The Henry Hub price was so low for most of the last decade that producers had trouble staying in business. By 2016, the US had opened its first liquified natural gas terminal in Louisiana, which allowed it to condense the gas so it can be exported to other countries. The opening coincided with a momentous decision made in 2015 to lift a 40-year-old ban on crude oil exports. To ward off another government funding showdown with the GOP-controlled Congress, President Obama signed into law a spending bill that meant the US could start shipping oil to foreign markets for a better price than they could fetch domestically.

It has taken time for the US to ramp up its export capacity, with a pandemic mixed into the equation, so the impact on markets has taken a bit of time to catch up. But economists, including those at the EIA, agree that these terminals are having an impact on domestic prices.

An unexpected event this summer demonstrated just how important exports have become to determining the US price of gas.

In June, there was an explosion at the second-largest natural gas export plant, Freeport LNG, a facility designed to turn gas into its liquid form so it can be shipped across the ocean. The plant, responsible for 20 percent of US LNG capacity, has been shut down ever since, reducing export capacity by a few percentage points.

Henry Hub prices were skyrocketing at the time of the explosion, but even the dent of 2 percentage points in overall US gas consumption was enough to make an apparent difference. The terminal has faced a series of delays in reopening, but when it does, it will once again shift the domestic supply of gas. Two percentage points might not sound like a lot, but there’s not a lot of wiggle room since the pandemic in oil and gas supply and demand. As the explosion showed, it’s enough to change the wholesale price of gas. Indeed, the EIA expects prices to increase further “when the Freeport LNG terminal in Texas” resumes its partial operations because more gas will be exported.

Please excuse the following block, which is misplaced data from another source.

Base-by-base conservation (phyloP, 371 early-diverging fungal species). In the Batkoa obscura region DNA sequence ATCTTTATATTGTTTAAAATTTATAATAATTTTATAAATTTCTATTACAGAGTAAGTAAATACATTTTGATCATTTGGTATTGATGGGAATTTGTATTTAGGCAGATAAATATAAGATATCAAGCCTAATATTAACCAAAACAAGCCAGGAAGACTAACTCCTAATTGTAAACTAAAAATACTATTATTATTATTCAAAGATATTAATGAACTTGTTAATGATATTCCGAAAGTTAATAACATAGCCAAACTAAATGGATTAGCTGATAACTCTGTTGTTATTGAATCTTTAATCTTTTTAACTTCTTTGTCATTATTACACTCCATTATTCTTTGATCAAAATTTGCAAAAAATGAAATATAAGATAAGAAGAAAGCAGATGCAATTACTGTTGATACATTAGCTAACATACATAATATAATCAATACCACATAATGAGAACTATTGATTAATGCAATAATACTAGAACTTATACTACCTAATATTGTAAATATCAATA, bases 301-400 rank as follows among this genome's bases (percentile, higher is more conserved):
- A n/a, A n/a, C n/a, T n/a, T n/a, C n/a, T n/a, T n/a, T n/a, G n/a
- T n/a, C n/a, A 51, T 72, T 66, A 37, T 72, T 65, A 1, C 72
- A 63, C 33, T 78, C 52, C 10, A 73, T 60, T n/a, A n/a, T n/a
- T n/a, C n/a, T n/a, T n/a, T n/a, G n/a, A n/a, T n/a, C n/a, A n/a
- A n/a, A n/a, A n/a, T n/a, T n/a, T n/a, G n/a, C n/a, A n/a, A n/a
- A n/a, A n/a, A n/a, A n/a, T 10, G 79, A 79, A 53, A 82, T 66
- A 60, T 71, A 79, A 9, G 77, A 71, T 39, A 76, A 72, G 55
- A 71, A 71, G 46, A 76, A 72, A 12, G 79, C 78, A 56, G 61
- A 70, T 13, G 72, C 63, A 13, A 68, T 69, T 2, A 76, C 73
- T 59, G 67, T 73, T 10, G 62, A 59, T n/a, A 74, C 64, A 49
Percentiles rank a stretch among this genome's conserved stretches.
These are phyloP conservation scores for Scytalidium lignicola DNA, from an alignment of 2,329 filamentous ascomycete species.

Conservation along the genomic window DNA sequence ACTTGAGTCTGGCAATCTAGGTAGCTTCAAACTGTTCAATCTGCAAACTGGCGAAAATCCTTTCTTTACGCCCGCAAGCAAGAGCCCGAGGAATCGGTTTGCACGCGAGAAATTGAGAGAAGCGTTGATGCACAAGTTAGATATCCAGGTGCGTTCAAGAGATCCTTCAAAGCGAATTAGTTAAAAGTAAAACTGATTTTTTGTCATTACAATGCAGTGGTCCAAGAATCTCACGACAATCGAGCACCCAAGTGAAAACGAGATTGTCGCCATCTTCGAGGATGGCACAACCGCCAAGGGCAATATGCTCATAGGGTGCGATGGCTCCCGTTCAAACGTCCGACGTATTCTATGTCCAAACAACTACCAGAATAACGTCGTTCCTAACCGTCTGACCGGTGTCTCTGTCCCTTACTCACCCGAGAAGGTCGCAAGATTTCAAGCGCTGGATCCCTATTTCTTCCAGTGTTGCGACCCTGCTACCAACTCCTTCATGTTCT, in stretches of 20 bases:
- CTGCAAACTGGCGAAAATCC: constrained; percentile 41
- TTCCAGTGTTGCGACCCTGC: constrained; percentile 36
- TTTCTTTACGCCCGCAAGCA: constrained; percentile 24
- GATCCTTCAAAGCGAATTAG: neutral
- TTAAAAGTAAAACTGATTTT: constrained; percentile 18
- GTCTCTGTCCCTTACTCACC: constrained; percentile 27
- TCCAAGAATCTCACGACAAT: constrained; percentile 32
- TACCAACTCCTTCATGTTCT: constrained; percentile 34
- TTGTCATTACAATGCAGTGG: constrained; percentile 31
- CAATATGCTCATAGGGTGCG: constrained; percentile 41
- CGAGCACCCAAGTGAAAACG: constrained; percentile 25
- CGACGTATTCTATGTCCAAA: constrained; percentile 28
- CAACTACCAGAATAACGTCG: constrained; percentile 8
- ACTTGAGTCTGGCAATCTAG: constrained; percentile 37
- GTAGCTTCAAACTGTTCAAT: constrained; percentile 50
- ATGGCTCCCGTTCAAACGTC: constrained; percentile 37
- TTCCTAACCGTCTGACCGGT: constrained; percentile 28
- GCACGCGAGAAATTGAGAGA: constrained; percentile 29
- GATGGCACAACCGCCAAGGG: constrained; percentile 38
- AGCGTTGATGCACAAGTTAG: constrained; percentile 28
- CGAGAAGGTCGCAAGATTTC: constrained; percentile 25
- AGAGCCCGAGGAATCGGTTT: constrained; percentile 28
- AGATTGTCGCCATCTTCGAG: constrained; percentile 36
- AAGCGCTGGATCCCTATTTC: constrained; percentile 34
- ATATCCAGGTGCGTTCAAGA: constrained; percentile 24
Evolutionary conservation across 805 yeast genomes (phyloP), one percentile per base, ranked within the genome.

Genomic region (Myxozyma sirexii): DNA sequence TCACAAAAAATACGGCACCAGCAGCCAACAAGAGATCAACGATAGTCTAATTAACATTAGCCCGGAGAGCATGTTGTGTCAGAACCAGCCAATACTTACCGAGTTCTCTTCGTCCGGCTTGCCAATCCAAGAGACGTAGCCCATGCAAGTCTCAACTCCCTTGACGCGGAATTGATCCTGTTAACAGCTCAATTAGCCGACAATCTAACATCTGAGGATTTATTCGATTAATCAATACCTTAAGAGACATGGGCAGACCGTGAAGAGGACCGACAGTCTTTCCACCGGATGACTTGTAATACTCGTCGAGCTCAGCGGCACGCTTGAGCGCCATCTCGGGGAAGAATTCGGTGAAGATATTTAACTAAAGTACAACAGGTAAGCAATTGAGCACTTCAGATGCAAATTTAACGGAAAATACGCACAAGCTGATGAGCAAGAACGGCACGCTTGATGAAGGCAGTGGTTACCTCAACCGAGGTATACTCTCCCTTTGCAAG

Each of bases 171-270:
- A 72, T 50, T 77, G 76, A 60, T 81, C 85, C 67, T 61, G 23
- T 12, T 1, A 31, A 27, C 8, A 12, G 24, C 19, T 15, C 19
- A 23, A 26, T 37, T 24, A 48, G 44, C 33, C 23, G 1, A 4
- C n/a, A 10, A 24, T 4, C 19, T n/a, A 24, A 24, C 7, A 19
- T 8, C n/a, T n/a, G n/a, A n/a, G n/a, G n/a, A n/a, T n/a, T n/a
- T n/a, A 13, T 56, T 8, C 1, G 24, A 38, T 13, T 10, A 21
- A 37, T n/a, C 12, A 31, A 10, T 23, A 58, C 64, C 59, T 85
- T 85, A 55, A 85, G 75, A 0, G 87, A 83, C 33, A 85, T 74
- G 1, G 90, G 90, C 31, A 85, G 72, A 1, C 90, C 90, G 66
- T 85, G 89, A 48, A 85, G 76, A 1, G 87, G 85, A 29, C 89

The squeeze will just get tighter if the US continues to build more of these terminals. As they ramp up, LNG exports are projected to double from 2020 levels in 2023. Normally, these terminals are subject to years of environmental reviews and permitting, but Republicans and some Democrats have pushed for speeding up those timelines. Some progressive Democrats have pushed for the Biden administration to pull the plug on LNG exports altogether, fearing that it is not only driving higher prices, but locking the world into decades more of fossil fuel usage that it can’t afford.

“There isn’t a point in which you build enough infrastructure that somehow you isolate yourself from global markets,” said Lorne Stockman, research director for the climate advocacy group Oil Change International. “There are times when supply catches up with demand and prices come down, but inevitably demand starts catching up with supply again. It’s like a hamster wheel.”

You’re being charged more because of epic extreme weather